Address on the Inauguration of Rabbi Shalom Bahbout as Chief Rabbi of Venice

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04 Dec 2014
Rabbi Genack addresses the audience at the Sinagoga Ponentina o Spagnola in Venice

It is with a great sense of honor and also personal pleasure that I celebrate with you the inauguration of Rabbi Shalom Bahbout as Chief Rabbi of Venice. I have known Rabbi Bahbout for many years, and his ability and dedication, together with his sweet disposition and character, are the qualities that will make him a great leader of the Venice Jewish community.

In this week’s Torah reading, Parashat Va’yetze, we read of Ya’akov Avinu’s flight from his murderous brother Esav. The Torah tells us, “Vayifga bamakom vayalen sham” – Ya’akov came to the place and he rested there. The word “makom” literally means “place.” But the Midrash points out that the word “makom” is also one of the names of Hashem, because the Almighty is the “place” that encompasses the entire world.  The Torah is telling us that Ya’akov, in fleeing from his brother on that dark night, encountered  Hamakom – he encountered Hashem.  What was the purpose of this rendezvous? The Gemara in Berachos says that, “Ein pegiah ela lashon tefilla” – the word “vayifga” has the connotation of prayer. When the Torah tells us “vayifga bamakom” – that Ya’akov encountered Hashem —  it is telling us that Ya’akov prayed to Hashem, and the Gemara tells us that on that night, Ya’akov established the Arvit prayer.

As we all know, we refer to Hashem with different names in Hebrew, and each name has its own meaning, its own connotation. We use the name “Hamakom” to refer to Hashem at times of hester panim, when God’s face is hidden, when the world seems bleak and cruel. In the Ashkenaz minhag, we comfort mourners who are sitting Shiva with the phrase “Hamakom yenachem etchem be’toch she’ar aveilei tziyon ve’Yerushalayim” – we use Hamakom to refer to God at times of sadness and grief. That night, when Ya’akov Avinu was fleeing from his brother Esav, he was at his most vulnerable.  Running away, afraid, alone, in darkness – at that fearful time, Ya’akov turns to God in prayer, and he composes the prayer of Arvit, the prayer that is said at night, the time of darkness, when man is afraid, forlorn and without hope.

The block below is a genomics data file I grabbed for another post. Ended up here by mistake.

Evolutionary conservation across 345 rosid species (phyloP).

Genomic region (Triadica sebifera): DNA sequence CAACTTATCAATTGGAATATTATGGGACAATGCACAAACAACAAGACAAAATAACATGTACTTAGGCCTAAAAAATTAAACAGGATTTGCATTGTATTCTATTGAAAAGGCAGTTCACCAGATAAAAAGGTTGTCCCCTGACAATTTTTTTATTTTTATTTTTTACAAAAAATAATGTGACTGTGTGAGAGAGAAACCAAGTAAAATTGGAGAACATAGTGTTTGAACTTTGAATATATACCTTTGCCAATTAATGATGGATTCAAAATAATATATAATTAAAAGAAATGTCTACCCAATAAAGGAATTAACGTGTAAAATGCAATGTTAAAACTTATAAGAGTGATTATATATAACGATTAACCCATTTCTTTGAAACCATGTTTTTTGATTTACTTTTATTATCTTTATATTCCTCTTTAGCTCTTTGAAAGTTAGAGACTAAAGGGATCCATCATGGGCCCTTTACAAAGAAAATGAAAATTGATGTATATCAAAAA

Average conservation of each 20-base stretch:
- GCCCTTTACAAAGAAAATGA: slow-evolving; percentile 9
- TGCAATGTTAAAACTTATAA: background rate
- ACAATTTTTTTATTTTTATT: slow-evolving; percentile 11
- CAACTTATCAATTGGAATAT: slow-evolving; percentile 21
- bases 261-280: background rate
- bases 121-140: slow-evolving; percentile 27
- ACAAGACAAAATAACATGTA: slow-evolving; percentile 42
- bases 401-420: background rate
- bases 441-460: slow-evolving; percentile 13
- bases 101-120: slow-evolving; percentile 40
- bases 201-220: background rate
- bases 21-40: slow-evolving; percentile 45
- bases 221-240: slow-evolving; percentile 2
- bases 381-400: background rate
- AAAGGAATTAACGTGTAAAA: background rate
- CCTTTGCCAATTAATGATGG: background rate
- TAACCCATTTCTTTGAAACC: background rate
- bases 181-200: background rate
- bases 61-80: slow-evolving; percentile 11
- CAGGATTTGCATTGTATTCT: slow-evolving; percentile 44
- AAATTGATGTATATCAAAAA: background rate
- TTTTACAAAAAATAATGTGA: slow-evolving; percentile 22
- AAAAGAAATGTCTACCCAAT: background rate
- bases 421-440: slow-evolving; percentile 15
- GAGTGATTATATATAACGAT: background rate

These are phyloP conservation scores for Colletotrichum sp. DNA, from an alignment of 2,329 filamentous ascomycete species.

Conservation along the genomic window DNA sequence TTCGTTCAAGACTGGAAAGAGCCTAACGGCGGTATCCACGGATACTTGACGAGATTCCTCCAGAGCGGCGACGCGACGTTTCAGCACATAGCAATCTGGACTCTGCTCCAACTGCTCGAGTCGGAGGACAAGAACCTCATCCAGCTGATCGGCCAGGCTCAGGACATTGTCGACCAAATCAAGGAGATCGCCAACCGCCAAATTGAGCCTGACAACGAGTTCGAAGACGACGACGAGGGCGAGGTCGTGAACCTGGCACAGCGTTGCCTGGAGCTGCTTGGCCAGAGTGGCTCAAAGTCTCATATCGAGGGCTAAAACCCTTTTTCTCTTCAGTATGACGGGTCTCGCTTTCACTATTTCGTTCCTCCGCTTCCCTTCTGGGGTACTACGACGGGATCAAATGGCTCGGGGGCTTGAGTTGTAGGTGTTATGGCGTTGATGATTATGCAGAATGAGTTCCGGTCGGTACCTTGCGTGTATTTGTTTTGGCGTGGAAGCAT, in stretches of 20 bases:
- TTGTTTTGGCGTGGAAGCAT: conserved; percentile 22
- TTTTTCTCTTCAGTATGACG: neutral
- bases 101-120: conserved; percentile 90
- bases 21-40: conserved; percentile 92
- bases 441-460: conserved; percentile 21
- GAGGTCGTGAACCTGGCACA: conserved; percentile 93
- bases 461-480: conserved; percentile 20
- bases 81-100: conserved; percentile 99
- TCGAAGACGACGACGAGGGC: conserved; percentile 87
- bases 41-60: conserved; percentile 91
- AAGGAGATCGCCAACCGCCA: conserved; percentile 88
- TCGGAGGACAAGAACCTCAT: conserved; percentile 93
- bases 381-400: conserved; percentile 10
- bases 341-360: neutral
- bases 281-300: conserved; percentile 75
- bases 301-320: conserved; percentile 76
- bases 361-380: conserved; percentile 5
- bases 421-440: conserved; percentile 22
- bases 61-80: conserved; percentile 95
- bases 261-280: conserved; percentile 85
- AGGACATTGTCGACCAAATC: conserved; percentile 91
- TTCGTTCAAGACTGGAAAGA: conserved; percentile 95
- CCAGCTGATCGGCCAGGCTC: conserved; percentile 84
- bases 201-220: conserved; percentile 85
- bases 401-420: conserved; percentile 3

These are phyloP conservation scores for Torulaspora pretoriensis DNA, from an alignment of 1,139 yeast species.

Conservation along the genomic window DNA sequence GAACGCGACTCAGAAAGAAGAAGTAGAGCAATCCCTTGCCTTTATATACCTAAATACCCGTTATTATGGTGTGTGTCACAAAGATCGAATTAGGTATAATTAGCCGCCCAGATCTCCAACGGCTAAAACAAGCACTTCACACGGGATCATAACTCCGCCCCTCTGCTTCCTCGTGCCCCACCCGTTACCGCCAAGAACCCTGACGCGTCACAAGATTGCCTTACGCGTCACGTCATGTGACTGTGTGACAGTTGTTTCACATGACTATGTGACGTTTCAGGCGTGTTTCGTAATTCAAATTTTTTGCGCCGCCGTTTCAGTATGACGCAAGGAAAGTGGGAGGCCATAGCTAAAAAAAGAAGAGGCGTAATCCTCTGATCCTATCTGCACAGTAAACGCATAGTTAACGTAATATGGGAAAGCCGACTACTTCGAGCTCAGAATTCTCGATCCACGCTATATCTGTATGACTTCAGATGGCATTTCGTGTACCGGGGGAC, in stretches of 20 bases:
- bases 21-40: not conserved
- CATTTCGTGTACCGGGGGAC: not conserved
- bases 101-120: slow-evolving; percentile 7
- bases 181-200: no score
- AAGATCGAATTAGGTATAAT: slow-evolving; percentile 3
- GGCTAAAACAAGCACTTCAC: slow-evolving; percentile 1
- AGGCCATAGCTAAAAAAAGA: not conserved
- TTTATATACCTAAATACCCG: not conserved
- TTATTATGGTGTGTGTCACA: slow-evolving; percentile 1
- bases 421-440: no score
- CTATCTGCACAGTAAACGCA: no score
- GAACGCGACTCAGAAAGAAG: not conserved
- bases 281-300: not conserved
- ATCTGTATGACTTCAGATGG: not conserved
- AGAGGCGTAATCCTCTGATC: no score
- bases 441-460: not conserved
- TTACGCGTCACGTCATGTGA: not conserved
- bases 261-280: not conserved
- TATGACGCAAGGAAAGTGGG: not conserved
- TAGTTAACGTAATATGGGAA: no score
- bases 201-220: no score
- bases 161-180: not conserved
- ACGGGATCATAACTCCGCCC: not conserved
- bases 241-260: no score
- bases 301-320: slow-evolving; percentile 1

Both the prophet Yeshayahu and the prophet Yechezkel describe the “ma’ase merkava” – the hosts of angels in God’s celestial abode, and the Gemara in Chagiga discusses the difference between Yehsayahu’s description, which is very brief,  and Yechezkel’s description, which is much more extensive. The Gemara says that someone who lives in a large city describes the king differently that one who lives in a small village, implying that one who lives in the large city and sees the king all the time describes the king with only a few words, while one who lives in a small town and sees the king only on rare occasions, will describe the king in much greater detail.  The Rav, Rabbi Soloveitchik, explains that the Gemara is not implying that Yeshayahu is a greater prophet than Yechezkel; the Gemara is not implying that Yeshayahu is more familiar with Hashem, and therefore describes the Ma’ase Merkava only briefly, while Yechezkel, who is less familiar with Hashem, has a much more extensive description of Ma’ase Merkava. The Rav explains that Yeshayahu and Yechezkel where on equal levels. The Rav explains that the true intent of the Gemara is that the descriptions of Ma’ase Merkava by Yeshayahu and Yechezkel differ because these two propets lived in two completely different epochs. Yeshayahu lived and prophesied while the Temple was still in existence and God’s presence was palpable. Yechezkel delivered his prophecies after the destruction of the Temple when the Jews were in exile. Yechezkel’s prophecy was during a time of hester panim – of hopelessness and despair for the Jewish people.